Reports on Malaysian fighter jet tender: Tejas in, JF-17 out
Six bids have been submitted to the Royal Malaysian Air Force (RMAF) light combat aircraft (LCA) tender, according to Malaysian media reports.
The bids include India’s Hindustan Aeronautics with the Tejas, a conglomerate of Russian-led companies with the MiG-35, China’s Catic with the L-15, Korea Aerospace Industries (KAI) with the FA-50, Turkey Aerospace industries (TAI) with the Hürjet, and Italy’s Leonardo with the M-346.
The news was reported by the Malaysian business newspaper, The Edge Malaysia Weekly, with a reference to an unnamed source close to the matter.
The list does not contain the Pakistani-Chinese JF-17 Thunder, which was rumored to be one of the prime contenders. The Boeing T-7A Red Hawk and the Yakovlev Yak-130 are also absent.
According to The Edge, the tender documents were acquired by nine companies, while just six of them sent their bids before the closing date on October 6, 2021.
Earlier reports by the Malaysian media indicated nine contenders. Besides the T7A, the Yak-130, and the JF-17, they also included the Czech Aero Vodochy L-39NH, but excluded the TAI Hürjet.
Malaysia announced the LCA tender in June 2021 in the wake of international tensions in the region. The country intends to purchase 18 aircraft, with the opportunity to add a further 18 to the order later. Eight aircraft from the initial batch are intended to be used as trainers and 10 will act as light combat aircraft, performing both air-to-ground and air-to-air missions.
According to The Edge's source, requirements for the aircraft include aerial refueling, beyond-visual-range (BVR) combat and supersonic flight capabilities, as well as containing at least 30% of parts produced in Malaysia. The manufacturer will also start deliveries within 36 months after the contract is signed.
These requirements exclude the L-39NH, which is not supersonic. It seems that all the other aircraft meet the requirements, or at least can be modified to do so.
The TAI Hürjet is the only aircraft of the six that has not yet performed a maiden flight ‒ its prototype is expected to enter production in late 2021, and fly before the end of 2022. It is intended to replace the Northrop T-38 Talon as an advanced trainer for the Turkish Air Force, and also has a light combat variant.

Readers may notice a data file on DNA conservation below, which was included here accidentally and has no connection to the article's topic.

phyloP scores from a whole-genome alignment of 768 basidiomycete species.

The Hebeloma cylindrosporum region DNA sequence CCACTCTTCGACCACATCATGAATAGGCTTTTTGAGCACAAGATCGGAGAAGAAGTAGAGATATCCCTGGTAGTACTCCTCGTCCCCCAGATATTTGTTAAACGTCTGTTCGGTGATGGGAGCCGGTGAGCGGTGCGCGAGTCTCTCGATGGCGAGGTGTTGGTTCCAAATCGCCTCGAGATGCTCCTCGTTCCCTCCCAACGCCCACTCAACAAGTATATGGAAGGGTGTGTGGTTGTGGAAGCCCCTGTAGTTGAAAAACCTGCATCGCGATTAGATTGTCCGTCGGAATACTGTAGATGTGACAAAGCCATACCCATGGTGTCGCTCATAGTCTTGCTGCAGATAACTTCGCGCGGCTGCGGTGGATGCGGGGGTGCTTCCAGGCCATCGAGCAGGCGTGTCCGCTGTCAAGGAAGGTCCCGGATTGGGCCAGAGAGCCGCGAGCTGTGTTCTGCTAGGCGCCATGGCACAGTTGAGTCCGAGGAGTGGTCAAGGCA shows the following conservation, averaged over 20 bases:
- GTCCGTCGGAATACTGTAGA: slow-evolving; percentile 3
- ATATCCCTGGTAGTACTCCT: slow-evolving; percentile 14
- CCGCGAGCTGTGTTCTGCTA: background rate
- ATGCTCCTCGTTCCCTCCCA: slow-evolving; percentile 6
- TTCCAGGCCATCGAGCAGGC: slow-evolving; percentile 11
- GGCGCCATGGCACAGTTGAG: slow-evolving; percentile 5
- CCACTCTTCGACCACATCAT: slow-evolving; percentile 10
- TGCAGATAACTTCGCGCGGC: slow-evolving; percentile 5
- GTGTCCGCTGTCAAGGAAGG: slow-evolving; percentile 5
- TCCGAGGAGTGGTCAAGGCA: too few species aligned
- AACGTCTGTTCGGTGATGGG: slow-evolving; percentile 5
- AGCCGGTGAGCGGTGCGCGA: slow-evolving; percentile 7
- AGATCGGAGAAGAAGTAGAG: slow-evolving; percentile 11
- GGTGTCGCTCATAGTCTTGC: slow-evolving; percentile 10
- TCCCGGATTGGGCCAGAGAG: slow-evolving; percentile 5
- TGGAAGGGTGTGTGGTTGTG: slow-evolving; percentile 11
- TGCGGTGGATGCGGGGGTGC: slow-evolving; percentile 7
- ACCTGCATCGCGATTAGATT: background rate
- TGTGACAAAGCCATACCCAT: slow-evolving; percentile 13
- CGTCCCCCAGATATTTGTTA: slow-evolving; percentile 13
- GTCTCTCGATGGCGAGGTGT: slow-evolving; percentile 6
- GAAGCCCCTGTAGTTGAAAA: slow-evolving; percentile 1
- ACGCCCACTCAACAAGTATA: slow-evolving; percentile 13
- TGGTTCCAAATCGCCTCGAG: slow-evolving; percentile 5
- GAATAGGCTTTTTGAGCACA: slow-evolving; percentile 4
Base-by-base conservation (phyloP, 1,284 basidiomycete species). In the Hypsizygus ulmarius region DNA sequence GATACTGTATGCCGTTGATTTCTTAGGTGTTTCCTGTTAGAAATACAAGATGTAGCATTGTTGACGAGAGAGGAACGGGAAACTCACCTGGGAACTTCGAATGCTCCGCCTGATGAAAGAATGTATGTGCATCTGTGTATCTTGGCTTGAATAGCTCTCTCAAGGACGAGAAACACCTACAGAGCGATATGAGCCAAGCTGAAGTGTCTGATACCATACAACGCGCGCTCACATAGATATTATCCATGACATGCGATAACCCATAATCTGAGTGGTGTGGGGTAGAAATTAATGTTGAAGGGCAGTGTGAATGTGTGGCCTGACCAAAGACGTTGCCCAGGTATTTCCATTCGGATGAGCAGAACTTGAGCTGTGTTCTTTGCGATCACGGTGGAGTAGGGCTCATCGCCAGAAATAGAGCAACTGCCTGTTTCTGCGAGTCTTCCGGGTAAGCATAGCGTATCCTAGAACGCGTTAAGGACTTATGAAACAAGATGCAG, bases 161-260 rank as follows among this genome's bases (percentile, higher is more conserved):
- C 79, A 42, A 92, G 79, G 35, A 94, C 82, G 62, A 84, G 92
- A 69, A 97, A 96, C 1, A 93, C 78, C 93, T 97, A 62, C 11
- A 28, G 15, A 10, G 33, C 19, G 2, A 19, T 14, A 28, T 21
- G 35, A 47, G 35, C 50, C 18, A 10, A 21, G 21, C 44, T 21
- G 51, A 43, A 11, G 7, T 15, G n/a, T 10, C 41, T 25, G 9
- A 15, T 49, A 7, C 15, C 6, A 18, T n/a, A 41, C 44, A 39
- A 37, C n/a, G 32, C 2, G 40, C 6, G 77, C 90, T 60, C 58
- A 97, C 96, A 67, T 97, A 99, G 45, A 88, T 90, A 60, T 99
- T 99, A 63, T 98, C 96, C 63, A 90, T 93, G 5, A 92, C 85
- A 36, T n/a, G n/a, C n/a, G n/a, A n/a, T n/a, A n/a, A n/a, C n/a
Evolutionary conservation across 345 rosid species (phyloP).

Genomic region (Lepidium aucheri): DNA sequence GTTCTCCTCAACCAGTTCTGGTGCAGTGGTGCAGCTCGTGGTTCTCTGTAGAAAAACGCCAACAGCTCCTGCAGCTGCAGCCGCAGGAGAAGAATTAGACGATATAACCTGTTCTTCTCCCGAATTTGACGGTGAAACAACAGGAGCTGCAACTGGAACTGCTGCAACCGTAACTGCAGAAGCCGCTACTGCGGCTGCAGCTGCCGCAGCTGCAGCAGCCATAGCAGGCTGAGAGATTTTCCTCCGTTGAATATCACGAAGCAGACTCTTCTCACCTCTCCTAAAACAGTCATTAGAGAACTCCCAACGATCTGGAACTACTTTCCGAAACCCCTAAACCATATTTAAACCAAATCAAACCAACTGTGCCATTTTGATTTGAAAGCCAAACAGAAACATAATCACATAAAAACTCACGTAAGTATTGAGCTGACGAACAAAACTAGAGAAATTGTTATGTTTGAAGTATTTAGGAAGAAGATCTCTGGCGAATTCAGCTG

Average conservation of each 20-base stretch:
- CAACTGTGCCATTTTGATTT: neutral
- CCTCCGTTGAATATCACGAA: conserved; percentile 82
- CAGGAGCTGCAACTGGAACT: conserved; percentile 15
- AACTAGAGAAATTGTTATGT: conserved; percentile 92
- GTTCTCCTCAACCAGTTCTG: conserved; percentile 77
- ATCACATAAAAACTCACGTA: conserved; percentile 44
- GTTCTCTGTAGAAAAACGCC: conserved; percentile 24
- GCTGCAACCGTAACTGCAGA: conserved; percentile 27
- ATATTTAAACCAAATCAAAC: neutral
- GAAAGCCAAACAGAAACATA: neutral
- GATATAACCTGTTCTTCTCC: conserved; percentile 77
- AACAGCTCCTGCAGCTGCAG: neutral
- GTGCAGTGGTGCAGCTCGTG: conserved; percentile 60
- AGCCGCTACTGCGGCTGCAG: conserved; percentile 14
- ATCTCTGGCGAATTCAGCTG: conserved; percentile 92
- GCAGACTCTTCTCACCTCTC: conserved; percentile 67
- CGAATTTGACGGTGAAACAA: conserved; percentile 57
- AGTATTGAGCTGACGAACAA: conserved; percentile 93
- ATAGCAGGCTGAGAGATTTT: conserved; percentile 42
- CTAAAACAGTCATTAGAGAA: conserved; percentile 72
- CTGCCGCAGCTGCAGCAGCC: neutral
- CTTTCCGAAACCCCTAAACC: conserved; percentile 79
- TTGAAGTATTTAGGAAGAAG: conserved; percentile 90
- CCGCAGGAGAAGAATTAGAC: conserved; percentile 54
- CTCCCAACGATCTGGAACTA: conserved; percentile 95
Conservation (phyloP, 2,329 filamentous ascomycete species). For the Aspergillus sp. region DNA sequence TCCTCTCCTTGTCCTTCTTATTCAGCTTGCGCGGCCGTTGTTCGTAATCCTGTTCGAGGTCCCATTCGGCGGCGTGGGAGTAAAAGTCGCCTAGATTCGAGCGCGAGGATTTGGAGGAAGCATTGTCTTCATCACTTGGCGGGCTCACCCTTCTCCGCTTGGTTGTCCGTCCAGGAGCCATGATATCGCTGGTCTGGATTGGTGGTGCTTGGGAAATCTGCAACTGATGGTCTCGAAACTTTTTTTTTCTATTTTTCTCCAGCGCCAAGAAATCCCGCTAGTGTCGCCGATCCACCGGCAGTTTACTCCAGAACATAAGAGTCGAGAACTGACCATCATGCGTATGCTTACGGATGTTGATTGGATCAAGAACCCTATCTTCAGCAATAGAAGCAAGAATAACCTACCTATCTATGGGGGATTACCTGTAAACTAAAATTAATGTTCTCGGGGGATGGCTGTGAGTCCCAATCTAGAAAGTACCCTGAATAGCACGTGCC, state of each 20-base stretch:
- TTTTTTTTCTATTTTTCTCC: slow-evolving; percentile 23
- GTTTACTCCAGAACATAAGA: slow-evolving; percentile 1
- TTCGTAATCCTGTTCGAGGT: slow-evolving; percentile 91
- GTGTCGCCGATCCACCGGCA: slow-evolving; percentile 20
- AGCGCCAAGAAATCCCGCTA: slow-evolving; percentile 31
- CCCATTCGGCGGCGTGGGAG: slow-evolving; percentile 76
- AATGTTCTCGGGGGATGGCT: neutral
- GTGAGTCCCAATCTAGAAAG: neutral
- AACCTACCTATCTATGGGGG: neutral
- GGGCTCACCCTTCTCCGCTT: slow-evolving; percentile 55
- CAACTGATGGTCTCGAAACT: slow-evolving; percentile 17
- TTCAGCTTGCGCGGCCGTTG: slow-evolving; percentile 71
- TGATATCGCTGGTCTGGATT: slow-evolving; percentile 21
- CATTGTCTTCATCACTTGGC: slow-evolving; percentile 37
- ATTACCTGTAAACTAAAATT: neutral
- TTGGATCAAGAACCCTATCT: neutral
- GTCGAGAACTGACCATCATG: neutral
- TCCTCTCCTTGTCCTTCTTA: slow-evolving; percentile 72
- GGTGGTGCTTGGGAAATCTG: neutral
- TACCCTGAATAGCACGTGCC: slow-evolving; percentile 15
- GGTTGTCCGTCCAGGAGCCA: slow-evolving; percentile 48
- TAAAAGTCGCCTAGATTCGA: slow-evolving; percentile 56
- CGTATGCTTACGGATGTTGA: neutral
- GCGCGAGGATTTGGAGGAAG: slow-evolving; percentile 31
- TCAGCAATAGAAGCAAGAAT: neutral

The Indian HAL Tejas has been one of the primary fighter jets of the Indian Air Force since 2015 but has received no foreign orders so far.
The MiG-35, which has been offered by a corporation called Aerospace Technology Systems, is a deep modification of the Soviet-era MiG-29 fighter jet, which was retired from the Malaysian Royal Air Force in 2017. The MiG-35 was adopted by the Russian Air Force in 2019 but is yet to be mass-produced or sold outside Russia.
The L-15 Falcon, offered to Malaysia by the China National Aero-Technology Import & Export Corporation (CATIC) and produced by the Hongdu Aviation Industry Corporation (HAIC), was introduced in 2010 and is currently on its way to becoming the primary lead-in fighter trainer for China’s Air Force and Naval Air Force.
The KAI FA-50 Golden Eagle, a light combat variant of the T-50 trainer, has already been adopted by the Philippines, while several other countries – including Indonesia, Iraq, Thailand, and South Korea – use the trainer variant.
The M-346 Master, developed by Alenia Aermacchi (later absorbed by Leonardo), has been delivered to numerous countries in a trainer variant. Its fighter attack version has been ordered by Turkmenistan and Nigeria.
Malaysia is currently involved in numerous territorial disputes with neighboring states. The Royal Malaysian Air Force employs the Sukhoi Su-30 MKM and the Boeing F/A-18 fighter jets, and has been reportedly scrambling its BAE Hawk light combat aircraft to intercept aircraft that approached its airspace.
AeroTime has contacted the public relations service of the Royal Malaysian Air Force for comment and is waiting to hear back.
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